CA19-9 (sialyl Lewis[a] antigen) was originally described as a gastrointestinal system and pancreas specific tumour marker. Immunohistochemical studies have demonstrated that CA19-9 is expressed in both differentiated and anaplastic thyroid carcinomas. Increased serum levels of CA 19-9 were reported in few patients with anaplastic thyroid cancer; however, to the best of our knowledge, there is no previous report about serum levels of CA 19-9 in differentiated thyroid cancer. Sixty-eight years old man underwent low anterior resection for the adenocarcinoma of rectum and after the subsequent chemotherapy he was in the remission of the disease. An increase in serum CA 19-9 from 11 to 53 kIU/l (normal values <39; ECLIA Roche) was detected during regular check-up 6 years after initial treatment. The only remarkable pathological finding was the focus of hypermetabolism in the upper mediastinum on PET scan. Ultrasonography of the thyroid and CT confirmed 95 ml nodule in right thyroid lobe. FNAB was performed with the cytological finding of oncocytic tumour. Total thyroidectomy followed. Histological examination confirmed oncocytic variant of minimally invasive follicular cancer together with lymphocytic thyroiditis. Immunohistochemistry revealed the dispersed positivity of CA 19-9. Two months after operation, patient underwent the diagnostic iodine scan with the finding of 2 foci of isotope accumulation in mediastinum suspected for lymph node metastasis. Therapeutic dose 5.5 GBq of 131 I was immediately applied. CA 19-9 levels normalised during 1 month. The patient is now, 14 months after thyroidectomy, in the complete remission of both thyroid cancer (undetectable serum thyroglobulin, negative ultrasound of the neck and negative diagnostic radioiodine scan) and of rectosigmoid cancer.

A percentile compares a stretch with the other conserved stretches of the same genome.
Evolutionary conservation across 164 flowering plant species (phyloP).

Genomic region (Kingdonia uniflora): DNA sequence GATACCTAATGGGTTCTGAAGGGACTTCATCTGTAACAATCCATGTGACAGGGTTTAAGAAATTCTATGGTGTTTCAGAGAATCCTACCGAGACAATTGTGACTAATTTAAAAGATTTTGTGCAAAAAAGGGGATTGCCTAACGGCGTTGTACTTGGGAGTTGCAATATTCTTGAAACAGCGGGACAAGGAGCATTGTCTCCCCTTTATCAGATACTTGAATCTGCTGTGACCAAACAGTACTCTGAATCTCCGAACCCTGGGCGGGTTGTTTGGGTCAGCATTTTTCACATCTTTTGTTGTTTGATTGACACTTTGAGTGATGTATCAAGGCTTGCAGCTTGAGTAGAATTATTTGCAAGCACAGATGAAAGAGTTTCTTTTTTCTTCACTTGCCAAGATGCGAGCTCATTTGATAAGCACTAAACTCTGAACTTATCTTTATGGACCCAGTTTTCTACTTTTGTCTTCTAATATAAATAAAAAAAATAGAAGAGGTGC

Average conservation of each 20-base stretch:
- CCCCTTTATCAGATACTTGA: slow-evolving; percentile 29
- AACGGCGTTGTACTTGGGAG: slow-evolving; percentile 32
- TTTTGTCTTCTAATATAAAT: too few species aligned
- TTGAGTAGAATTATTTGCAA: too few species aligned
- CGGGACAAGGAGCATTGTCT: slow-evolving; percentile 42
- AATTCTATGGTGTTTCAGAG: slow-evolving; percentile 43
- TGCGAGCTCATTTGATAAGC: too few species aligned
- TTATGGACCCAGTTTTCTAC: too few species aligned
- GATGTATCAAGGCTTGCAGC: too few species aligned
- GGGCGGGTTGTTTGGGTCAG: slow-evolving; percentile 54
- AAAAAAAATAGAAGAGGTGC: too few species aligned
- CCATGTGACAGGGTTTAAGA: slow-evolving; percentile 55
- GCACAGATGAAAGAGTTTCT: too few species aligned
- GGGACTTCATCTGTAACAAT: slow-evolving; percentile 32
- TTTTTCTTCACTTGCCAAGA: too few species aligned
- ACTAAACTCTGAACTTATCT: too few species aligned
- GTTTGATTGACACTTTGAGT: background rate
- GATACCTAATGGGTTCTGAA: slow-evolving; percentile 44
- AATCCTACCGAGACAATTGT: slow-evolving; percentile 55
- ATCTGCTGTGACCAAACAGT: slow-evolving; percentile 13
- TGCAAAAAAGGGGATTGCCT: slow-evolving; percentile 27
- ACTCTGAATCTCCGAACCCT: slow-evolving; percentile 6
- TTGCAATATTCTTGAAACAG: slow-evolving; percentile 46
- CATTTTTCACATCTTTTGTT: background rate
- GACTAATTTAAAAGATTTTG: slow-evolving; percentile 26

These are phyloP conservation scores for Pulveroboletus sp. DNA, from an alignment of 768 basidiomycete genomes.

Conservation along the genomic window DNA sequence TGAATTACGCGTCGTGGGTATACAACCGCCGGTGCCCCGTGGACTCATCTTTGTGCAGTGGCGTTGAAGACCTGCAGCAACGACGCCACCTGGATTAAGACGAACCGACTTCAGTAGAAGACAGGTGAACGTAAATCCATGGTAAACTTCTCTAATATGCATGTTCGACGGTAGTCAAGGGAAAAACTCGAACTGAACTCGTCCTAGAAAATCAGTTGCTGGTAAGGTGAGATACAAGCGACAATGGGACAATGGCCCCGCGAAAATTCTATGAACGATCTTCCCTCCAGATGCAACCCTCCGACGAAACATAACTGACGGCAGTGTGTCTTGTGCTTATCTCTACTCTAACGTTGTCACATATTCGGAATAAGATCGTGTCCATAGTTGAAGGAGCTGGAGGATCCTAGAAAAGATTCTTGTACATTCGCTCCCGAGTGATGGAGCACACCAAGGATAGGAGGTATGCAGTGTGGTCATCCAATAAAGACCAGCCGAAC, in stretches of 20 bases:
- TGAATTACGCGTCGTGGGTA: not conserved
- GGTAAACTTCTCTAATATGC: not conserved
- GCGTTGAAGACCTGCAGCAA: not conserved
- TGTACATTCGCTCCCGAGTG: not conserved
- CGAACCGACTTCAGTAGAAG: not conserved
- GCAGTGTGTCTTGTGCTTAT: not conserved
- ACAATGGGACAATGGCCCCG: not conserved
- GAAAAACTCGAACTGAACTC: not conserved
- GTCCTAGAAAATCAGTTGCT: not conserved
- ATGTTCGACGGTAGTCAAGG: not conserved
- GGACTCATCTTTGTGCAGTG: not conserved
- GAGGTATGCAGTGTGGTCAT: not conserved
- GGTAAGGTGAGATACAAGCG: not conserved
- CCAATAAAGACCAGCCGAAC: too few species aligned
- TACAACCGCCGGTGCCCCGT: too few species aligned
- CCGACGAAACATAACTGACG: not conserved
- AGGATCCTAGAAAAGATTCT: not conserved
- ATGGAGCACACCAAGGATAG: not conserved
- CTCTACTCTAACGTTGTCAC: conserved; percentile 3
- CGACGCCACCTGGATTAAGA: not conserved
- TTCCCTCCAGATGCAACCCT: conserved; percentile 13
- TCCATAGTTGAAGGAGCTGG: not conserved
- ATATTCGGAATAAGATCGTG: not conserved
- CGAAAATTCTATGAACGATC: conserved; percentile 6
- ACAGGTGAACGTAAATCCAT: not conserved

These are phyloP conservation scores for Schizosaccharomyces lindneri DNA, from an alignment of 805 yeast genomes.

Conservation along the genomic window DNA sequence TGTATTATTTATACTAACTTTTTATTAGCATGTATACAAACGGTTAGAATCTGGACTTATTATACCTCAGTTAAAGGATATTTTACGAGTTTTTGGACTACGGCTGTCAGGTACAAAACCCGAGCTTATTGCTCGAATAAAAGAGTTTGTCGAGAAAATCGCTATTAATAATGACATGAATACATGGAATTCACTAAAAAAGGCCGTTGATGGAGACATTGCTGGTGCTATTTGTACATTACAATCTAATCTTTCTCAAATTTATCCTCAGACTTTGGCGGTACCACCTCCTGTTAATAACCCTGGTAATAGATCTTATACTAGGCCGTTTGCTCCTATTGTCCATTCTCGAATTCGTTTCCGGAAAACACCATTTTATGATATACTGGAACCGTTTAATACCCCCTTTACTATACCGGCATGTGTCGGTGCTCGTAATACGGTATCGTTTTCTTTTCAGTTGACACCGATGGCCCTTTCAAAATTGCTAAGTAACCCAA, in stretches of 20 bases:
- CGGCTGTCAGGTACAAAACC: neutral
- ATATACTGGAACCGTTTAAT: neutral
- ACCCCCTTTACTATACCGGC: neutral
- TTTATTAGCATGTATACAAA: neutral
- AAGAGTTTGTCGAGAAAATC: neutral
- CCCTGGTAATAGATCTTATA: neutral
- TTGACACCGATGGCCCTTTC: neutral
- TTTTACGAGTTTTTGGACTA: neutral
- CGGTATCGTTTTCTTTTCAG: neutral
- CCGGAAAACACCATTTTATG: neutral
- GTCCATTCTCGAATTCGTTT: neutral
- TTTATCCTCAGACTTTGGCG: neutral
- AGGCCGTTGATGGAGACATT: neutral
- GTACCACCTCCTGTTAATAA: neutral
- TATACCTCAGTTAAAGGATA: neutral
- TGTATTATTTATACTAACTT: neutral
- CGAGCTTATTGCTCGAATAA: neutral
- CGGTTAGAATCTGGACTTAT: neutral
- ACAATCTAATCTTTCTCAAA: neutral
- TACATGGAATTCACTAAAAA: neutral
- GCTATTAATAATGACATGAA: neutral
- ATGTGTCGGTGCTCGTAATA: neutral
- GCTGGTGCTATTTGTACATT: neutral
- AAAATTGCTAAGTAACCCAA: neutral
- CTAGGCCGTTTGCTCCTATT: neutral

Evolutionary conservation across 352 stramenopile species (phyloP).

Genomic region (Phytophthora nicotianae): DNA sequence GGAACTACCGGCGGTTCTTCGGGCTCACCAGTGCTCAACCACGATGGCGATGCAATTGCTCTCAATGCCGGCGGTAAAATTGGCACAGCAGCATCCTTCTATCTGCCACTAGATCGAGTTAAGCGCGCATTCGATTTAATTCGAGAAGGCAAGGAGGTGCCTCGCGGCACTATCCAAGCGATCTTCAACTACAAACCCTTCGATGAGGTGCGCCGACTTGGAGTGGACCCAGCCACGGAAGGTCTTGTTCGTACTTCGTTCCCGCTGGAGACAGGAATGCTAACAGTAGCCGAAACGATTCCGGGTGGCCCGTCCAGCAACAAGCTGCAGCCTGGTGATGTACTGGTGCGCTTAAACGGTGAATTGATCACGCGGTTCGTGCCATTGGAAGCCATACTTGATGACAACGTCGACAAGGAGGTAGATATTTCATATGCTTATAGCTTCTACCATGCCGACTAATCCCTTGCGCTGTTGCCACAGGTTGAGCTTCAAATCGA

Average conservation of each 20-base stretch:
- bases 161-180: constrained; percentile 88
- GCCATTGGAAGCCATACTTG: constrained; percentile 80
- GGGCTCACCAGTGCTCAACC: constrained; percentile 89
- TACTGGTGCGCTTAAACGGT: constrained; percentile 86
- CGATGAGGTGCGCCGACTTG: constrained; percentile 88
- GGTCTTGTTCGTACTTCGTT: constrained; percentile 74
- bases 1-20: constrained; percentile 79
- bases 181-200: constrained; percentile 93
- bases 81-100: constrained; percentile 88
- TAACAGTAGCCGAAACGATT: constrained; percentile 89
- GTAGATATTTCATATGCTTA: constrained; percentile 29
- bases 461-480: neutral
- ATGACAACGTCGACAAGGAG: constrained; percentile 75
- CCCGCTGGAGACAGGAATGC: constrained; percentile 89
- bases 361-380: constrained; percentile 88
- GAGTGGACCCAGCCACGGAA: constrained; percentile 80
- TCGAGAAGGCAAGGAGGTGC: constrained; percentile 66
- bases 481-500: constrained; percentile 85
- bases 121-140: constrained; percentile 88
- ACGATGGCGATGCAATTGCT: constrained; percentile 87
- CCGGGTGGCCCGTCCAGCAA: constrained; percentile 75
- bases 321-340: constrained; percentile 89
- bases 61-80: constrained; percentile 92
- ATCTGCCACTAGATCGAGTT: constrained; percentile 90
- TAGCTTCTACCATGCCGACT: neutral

Conclusion: Serum levels of CA-19-9 could be increased also in differentiated thyroid cancer and could lead to a false suspicion of GIT tumour.
Prague, Czech Republic
24 - 28 Apr 2010
European Society of Endocrinology